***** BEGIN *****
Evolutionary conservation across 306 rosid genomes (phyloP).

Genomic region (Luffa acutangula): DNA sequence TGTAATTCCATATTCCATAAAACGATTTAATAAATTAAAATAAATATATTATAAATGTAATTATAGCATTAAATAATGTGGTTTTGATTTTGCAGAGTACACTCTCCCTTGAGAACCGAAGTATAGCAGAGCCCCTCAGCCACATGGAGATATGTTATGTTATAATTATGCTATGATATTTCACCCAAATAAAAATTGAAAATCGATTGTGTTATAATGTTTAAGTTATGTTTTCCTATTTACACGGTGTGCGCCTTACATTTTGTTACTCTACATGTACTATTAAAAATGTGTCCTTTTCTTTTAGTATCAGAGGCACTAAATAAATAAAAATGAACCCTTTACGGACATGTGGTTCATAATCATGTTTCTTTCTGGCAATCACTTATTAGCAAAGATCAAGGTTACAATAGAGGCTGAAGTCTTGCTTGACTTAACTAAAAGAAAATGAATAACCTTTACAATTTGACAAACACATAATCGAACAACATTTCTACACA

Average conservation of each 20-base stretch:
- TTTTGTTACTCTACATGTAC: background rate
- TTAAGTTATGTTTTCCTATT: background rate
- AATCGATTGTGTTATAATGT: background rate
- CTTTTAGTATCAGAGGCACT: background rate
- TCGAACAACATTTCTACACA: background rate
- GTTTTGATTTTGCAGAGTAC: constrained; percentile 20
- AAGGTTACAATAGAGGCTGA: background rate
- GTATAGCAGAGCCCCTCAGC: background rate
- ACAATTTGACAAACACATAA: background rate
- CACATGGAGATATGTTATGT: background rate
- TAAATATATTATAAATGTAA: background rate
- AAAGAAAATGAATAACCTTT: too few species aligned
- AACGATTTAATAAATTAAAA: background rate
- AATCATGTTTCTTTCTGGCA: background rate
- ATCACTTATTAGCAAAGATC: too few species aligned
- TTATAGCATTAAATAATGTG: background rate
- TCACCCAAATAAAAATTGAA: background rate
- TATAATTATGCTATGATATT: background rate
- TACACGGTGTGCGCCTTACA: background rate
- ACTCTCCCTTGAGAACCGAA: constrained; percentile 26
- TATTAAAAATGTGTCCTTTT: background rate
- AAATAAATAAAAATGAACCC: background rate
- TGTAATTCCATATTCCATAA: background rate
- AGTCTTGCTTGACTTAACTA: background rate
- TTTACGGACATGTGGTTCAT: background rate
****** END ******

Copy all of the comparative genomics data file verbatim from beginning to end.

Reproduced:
Evolutionary conservation across 306 rosid genomes (phyloP).

Genomic region (Luffa acutangula): DNA sequence TGTAATTCCATATTCCATAAAACGATTTAATAAATTAAAATAAATATATTATAAATGTAATTATAGCATTAAATAATGTGGTTTTGATTTTGCAGAGTACACTCTCCCTTGAGAACCGAAGTATAGCAGAGCCCCTCAGCCACATGGAGATATGTTATGTTATAATTATGCTATGATATTTCACCCAAATAAAAATTGAAAATCGATTGTGTTATAATGTTTAAGTTATGTTTTCCTATTTACACGGTGTGCGCCTTACATTTTGTTACTCTACATGTACTATTAAAAATGTGTCCTTTTCTTTTAGTATCAGAGGCACTAAATAAATAAAAATGAACCCTTTACGGACATGTGGTTCATAATCATGTTTCTTTCTGGCAATCACTTATTAGCAAAGATCAAGGTTACAATAGAGGCTGAAGTCTTGCTTGACTTAACTAAAAGAAAATGAATAACCTTTACAATTTGACAAACACATAATCGAACAACATTTCTACACA

Average conservation of each 20-base stretch:
- TTTTGTTACTCTACATGTAC: background rate
- TTAAGTTATGTTTTCCTATT: background rate
- AATCGATTGTGTTATAATGT: background rate
- CTTTTAGTATCAGAGGCACT: background rate
- TCGAACAACATTTCTACACA: background rate
- GTTTTGATTTTGCAGAGTAC: constrained; percentile 20
- AAGGTTACAATAGAGGCTGA: background rate
- GTATAGCAGAGCCCCTCAGC: background rate
- ACAATTTGACAAACACATAA: background rate
- CACATGGAGATATGTTATGT: background rate
- TAAATATATTATAAATGTAA: background rate
- AAAGAAAATGAATAACCTTT: too few species aligned
- AACGATTTAATAAATTAAAA: background rate
- AATCATGTTTCTTTCTGGCA: background rate
- ATCACTTATTAGCAAAGATC: too few species aligned
- TTATAGCATTAAATAATGTG: background rate
- TCACCCAAATAAAAATTGAA: background rate
- TATAATTATGCTATGATATT: background rate
- TACACGGTGTGCGCCTTACA: background rate
- ACTCTCCCTTGAGAACCGAA: constrained; percentile 26
- TATTAAAAATGTGTCCTTTT: background rate
- AAATAAATAAAAATGAACCC: background rate
- TGTAATTCCATATTCCATAA: background rate
- AGTCTTGCTTGACTTAACTA: background rate
- TTTACGGACATGTGGTTCAT: background rate